He captured my attention, right away.
I didn’t know why. All he was doing was leaning casually against a wall in the back of the room, hands in his pockets, chewing a piece of gum and looking down at his shoe. He certainly wasn’t someone I’d normally take special notice of; there was nothing about the way he looked or dressed or acted that stood out to me, and he was much older than anyone I’d be interested in, in a romantic sense. He didn’t seem to be paying any attention to me. I remember wondering what it was about him that caught my eye and made me so curious.
I learned the hard way what “curiosity killed the cat” truly means.
As it turns out, Curiosity and Wonder are two of the “messengers of intuition,” according to Gavin de Becker, author of The Gift of Fear. His phrase has an ominous sound to it, as it should. These messengers are warnings. They are harbingers. A harbinger is something that indicates or foreshadows what is to come. That gives me a little shudder.
Several terrible months later when I looked back on that first moment I noticed him, he didn’t seem like some man leaning casually against a wall anymore. He seemed like an actor acting like he was just some man leaning casually against a wall. And THAT is what made me take notice, but that small fact remained under my awareness because he wasn’t on a stage, in a play, so I never made the connection. it was only enough to make me take notice and to become curious about my own reaction, which then (unfortunately) turned into curiosity about him.
Why didn’t I get a clear danger signal? Isn’t our intuition supposed to alert us to threats? Yes, but the thing is this: It can only alert us to threats it knows about, ones we have experienced before or heard about from someone or read about somewhere.
My subconscious mind was well aware there was something off, something worth taking note of… yet it wasn’t alarmed enough to send a clear danger signal to my conscious mind. It was recognized as an unknown, which was only enough to cause me to take notice.
No one had told me about the red flags of psychopaths, which are often quite subtle. Those things were not yet in the files.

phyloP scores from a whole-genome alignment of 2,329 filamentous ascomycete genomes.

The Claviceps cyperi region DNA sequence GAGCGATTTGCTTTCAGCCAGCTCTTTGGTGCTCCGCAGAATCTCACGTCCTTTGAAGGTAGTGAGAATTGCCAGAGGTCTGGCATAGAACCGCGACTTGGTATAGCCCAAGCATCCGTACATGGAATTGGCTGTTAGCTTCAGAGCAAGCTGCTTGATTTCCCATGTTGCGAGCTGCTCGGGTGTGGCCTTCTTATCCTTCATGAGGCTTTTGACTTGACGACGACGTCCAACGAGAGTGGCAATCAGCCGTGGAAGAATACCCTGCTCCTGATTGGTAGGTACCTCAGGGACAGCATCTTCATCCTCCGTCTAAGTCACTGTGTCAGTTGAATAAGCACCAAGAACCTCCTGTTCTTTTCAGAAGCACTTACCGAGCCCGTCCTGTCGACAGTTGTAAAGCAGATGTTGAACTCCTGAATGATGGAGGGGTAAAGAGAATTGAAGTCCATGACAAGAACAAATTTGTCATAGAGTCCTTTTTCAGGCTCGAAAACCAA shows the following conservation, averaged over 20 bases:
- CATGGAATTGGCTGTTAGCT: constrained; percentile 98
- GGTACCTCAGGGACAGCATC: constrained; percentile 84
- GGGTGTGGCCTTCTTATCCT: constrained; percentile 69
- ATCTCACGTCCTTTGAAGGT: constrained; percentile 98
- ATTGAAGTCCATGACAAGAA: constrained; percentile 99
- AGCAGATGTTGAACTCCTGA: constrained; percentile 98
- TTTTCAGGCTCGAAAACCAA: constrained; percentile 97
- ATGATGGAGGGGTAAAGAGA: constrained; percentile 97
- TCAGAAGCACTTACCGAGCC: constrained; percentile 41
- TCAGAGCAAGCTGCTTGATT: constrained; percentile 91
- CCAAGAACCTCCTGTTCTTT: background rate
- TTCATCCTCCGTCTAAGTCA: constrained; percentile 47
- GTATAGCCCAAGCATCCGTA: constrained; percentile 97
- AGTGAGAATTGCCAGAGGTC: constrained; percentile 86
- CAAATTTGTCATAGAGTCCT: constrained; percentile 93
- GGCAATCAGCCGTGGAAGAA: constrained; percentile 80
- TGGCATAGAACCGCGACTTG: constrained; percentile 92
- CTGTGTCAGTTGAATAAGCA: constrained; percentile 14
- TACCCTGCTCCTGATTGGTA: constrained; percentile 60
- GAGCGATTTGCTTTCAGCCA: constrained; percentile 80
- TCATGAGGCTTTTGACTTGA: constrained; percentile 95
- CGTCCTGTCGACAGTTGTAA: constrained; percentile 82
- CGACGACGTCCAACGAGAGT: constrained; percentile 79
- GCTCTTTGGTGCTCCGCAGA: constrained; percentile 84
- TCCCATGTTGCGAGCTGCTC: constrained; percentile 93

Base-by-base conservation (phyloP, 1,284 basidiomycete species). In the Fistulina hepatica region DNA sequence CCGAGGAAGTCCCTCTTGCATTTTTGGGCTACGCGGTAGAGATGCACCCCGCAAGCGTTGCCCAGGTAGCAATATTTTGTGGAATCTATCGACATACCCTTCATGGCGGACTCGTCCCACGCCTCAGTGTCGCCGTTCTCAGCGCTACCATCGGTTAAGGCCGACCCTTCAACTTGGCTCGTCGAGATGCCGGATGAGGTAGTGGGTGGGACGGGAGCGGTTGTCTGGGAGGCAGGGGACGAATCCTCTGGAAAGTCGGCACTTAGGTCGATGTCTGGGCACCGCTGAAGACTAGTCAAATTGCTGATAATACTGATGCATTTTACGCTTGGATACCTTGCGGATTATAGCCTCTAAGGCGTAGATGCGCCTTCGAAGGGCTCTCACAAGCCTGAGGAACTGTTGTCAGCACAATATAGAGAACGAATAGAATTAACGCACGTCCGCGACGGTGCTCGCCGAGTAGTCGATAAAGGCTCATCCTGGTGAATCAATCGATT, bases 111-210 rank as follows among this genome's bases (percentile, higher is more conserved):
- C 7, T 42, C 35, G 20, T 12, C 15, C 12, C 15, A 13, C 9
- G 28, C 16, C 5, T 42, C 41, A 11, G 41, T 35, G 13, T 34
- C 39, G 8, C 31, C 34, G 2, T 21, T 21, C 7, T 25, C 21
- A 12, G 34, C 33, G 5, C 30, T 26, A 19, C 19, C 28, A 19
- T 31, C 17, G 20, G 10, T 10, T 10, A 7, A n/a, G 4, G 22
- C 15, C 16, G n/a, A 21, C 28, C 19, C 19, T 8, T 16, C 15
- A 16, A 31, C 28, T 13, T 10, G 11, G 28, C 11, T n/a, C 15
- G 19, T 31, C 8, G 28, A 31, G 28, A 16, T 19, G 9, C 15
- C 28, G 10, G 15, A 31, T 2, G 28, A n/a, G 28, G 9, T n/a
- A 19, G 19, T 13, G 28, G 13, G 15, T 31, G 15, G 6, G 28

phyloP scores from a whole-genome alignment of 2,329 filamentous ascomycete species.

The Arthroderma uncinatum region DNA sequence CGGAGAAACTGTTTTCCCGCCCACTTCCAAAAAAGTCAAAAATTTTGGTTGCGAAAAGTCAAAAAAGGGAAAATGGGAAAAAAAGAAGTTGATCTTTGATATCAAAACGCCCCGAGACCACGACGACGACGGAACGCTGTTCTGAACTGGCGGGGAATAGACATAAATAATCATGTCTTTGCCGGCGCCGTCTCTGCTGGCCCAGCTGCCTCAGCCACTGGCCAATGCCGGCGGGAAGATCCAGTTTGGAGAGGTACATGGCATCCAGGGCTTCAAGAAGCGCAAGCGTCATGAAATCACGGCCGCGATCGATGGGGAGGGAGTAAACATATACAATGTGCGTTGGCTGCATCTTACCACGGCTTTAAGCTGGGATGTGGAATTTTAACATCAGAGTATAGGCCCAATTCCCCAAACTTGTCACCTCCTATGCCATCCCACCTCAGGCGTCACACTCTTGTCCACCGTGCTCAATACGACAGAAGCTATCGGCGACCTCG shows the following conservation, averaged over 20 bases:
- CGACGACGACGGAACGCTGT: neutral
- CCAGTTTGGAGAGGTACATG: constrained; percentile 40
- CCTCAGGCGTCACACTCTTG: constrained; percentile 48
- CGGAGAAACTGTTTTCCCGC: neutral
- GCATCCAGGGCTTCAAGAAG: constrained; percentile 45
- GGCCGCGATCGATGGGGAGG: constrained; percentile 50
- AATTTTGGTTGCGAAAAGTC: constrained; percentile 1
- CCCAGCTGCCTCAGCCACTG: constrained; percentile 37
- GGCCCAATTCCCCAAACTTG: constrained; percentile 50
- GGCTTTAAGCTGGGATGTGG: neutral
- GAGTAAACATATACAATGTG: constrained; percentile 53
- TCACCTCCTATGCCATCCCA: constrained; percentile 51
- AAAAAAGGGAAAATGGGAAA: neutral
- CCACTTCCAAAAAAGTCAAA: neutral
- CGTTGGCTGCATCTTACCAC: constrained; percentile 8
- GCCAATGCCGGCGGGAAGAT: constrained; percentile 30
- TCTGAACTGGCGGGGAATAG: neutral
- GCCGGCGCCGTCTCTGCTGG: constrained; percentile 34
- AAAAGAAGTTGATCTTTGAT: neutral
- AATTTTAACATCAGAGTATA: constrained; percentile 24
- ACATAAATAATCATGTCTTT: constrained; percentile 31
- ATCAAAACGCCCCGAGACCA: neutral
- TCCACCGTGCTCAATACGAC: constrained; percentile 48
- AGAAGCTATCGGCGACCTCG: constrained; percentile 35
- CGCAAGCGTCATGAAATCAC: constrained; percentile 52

These harbingers, or “messengers of intuition,” are sometimes our only clue to some subtle red flag that slips by us.
Our intuition isn’t some magical, mysterious, and infallible ability we’re born with. In reality, intuition (or a ‘gut feeling’) is based on our knowledge and experience. Gut feelings seem like sudden, strong judgments whose origin we can’t seem to explain and that seem to emerge from a mysterious inner force, but in reality they don’t. Cognitive science found they actually begin with a perception of something outside ourselves, like a facial expression or a tone of voice. From there, our brain goes into a mode of using its built-in shortcuts. Intuition is an unconscious and lightening-fast associative process in which your brain takes in a situation, does a quick search of its files, and then finds its best match among all of your stored memories and knowledge. Based on what it finds, you ascribe meaning to the situation in front of you, including if something is a danger or not.
The subtle behavioral signals indicating someone might be a psychopath were not in my mind’s database of threats yet (although it did notice something was unusual), so I didn’t get a clear warning or see the danger right in front of me.
Curiosity is but one of the messengers, but remember that if your curiosity is engaged by someone—even though you may have had no interaction with them, and especially if they’re someone you wouldn’t usually take special notice of—take heed. This person may seem to have captured your attention even while doing the most mundane thing, and while not even seeming to notice you. You’ll wonder (another messenger) about this mysterious quality they have that so captured your attention even while they’re doing, seemingly, nothing. You’ll probably interpret it as meaning he or she is someone interesting, someone you should get to know better. The opposite is true.
What it really means is that subconsciously you detect they’re different in some way that may *possibly* make them a threat, but it’s one that isn’t clear or strong enough to register in your conscious mind as a threat—it’s only strong enough to capture your attention.
It’s important to remember the following messengers of intuition so that when you experience them you won’t ignore them, rationalize them or push them aside (or let anyone else encourage you to do so). You’ll see them as harbingers warning you of potential danger, even if you can’t put your finger on exactly what it is.
THE MESSENGERS OF INTUITION
While we might notice fear, anxiety, a strong gut feeling or suspicion as signs of danger ahead, the others—curiosity, wonder, persistent thoughts (that aren’t negative in nature) and dark humor—may not come across as warnings. Watch for those and see them for what they are. Remember, too, that we can rationalize any of them away, and so can someone else.
Please be sure to read the article, Never Trust Your Gut…Unless it Tells You to RUN
♥ Thank you for reading.
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“This book told me in a very concise format what I haven’t learned from two years of very expensive psychoanalysis AND a Master’s degree in Counseling: I’m not crazy! My intuition was not wrong.”
“This book provides instant clarity.”
“Psych RN Rates phenomenal read. In metropolitan practice seeing lots of psychopathology for two plus decades. But I needed this refresher for MY life! Clear, concise, to the point and on target. Everything one needs to identify the behavior in a concrete way and hopefully extricate oneself from toxic relationships, not limited to intimate ones. Fellow readers, if you identify with this book, do seek emotional and/or spiritual counseling and do not allow yourself to be victimized. Bravo to the author.”